The Federal Circuit Court of Appeals traveled to Silicon Valley in November, 2008. A three-judge panel heard oral arguments here at Santa Clara Law on November 4th. Below is the list of events that surrounded this exciting occasion.


Federal Circuit Cases Affecting IP
October 22, 2008
Hyatt Regency, Santa Clara
Time: 6:00 p.m., cocktails and registration; 7:00 p.m., dinner and program
Sponsored by the High Tech Law Institute and the Silicon Valley Intellectual Property Association.
In anticipation of the Federal Circuit Court of Appeals’ panel of judges hearing oral arguments on the campus of Santa Clara Law on November 4, SVIPLA and the High Tech Law Institute will present a panel of former Federal Circuit law clerks to discuss cases affecting intellectual property. Panelists will include Heather Mewes of Fenwick & West and Madison Jellins of Alston & Bird.
MCLE: This activity has been approved for Minimum Continuing Legal Education credit by the State Bar of California in the amount of 1.0 hour. SVIPLA certifies that this activity conforms to the standards for approved education activities prescribed by the State Bar of California governing minimum continuing legal education.
Case Preview
November 3, 2008

Time: noon to 1 pm
Bannan 127
A preview of the cases to be heard on the 4th will be given by attorneys from Blakely Sokoloff Taylor & Zafman; McDermott Will & Emery; and Orrick, Herrington & Sutcliffe. Lunch will be served. Everyone is welcome. To read the briefs of the cases to be heard, click here: law.scu.edu/hightech/federal-circuit-court-contents.cfm
Oral Arguments
November 4, 2008

Time: 10 am to 12 pm
The Federal Circuit Court of Appeals will sit at Santa Clara Law on November 4, 2008. A panel of three judges will hear cases from 10 a.m. to noon in the Law School’s moot court room. Seating in the moot court room is by invitation only. The oral arguments will also be simulcast to the de Saisset Museum on campus. Seating at the Museum is free and open to the public.
To hear the oral arguments, visit the following site: http://oralarguments.cafc.uscourts.gov/
You may search by the date 11/4/2008, or you may search by case number.  The following cases were heard at Santa Clara Law:
Hooker v. U.S. 2008-5059
Rancher v. DVA 2008-7058
Mathworks v. Comsol 2008-1283
Lunch with the Judges
November 4, 2008

Time: noon to 2 pm
Sponsored by the High Tech Law Institute and the Silicon Valley Intellectual Property Association.
Following oral arguments, lunch with the judges will be held in the Mission Room of the Benson Center on campus. Towards the end of lunch, there will be short remarks from the presiding judge followed by a 30 minute question and answer period.
The Federal Circuit Visits the Valley – Discourse and Dinner
November 5, 2008

Four Seasons, Palo Alto
Time: 2 pm to 9 pm
On November 5, 2008, the Stanford Program in Law, Science and Technology; the High Tech Law Institute; the Berkeley Center for Law & Technology; and the Federal Circuit Bar Association will host a program titled “The Federal Circuit Visits the Valley – Discourse and Dinner” at the Four Seasons Hotel in East Palo Alto. This event is now full.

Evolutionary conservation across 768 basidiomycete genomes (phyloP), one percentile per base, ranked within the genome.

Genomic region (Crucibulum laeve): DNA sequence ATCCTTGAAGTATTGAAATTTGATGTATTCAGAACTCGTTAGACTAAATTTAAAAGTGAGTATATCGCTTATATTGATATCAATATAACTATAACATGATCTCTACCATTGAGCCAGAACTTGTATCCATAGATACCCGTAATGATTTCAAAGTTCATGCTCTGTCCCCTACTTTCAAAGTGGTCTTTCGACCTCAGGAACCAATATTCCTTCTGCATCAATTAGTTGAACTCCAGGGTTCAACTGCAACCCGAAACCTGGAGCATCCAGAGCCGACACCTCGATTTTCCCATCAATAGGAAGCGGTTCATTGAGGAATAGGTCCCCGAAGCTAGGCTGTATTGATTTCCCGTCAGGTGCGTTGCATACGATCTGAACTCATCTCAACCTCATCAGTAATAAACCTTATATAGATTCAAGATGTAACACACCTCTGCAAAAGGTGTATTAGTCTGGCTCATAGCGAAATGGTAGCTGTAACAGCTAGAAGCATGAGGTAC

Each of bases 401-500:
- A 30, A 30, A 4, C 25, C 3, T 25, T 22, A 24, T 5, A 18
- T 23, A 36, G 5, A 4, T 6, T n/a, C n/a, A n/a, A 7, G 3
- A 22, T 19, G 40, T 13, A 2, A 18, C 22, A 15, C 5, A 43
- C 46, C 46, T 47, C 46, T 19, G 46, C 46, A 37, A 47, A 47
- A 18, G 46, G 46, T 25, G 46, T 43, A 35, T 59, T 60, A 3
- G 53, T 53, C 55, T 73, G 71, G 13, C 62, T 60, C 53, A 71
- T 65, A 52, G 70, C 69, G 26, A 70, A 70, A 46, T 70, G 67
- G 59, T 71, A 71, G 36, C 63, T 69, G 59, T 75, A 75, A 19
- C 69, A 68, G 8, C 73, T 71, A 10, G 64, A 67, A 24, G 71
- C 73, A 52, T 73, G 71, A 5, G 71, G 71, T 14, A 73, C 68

Cases Argued

To hear the oral arguments, visit the following site: http://oralarguments.cafc.uscourts.gov/

You may search by the date 11/4/2008, or you may search by case number.  The following cases were heard at Santa Clara Law:

  • Hooker v. U.S. 2008-5059
  • Rancher v. DVA 2008-7058
  • Mathworks v. Comsol 2008-1283

Hooker v. U.S.

This case is appealed from the U.S. Court of Federal Claims. The appellant claims that the U.S. Government is liable for breach of contracts for trapping beavers and hogs at the Department of Energy’s Savannah River Site in South Carolina. At trial, the appellant alleged that a contract modification extended the hog contract and that the Government breached the contract by hindering his performance of the contract. He also alleged that work on the beaver contract exposed him to radioactive contamination about which the Government failed to inform him, and that the trial court should reform the beaver contract to reflect what he would have bid had he known of the alleged contamination. Finally, the appellant argued that the Government acted in bad faith by reducing his work orders and attempting to induce him to abandon his contracts. The trial court held that the appellant abandoned the hog contract and did not attempt to perform additional work; that the appellant did not produce any evidence to show he had suffered damages as a result of the Government’s alleged failure to inform him of the contamination and, therefore, there would be no remedy available even if his allegations were true; and that the Government did not act in bad faith in its administration of the beaver or hog contracts. This decision has now been appealed to the Federal Circuit Court of Appeals.

Rancher v. Peake

The Board of Veterans’ Appeals denied the appellant’s claim to establish an earlier effective date for her 100% rating for her service-connected schizophrenia. The Board also found that she withdrew her claim seeking a total disability rating based upon individual unemployability (TDIU). The case was appealed to the U.S. Court of Appeals for Veterans Appeals, which declined, based upon a lack of jurisdiction to consider the appellant’s earlier effective date argument. The Court also affirmed the board’s finding on the withdrawal of the TDIU claim. The decision has now been appealed to the Federal Circuit Court of Appeals on these two issues.

The MathWorks, Inc. v. COMSOL AB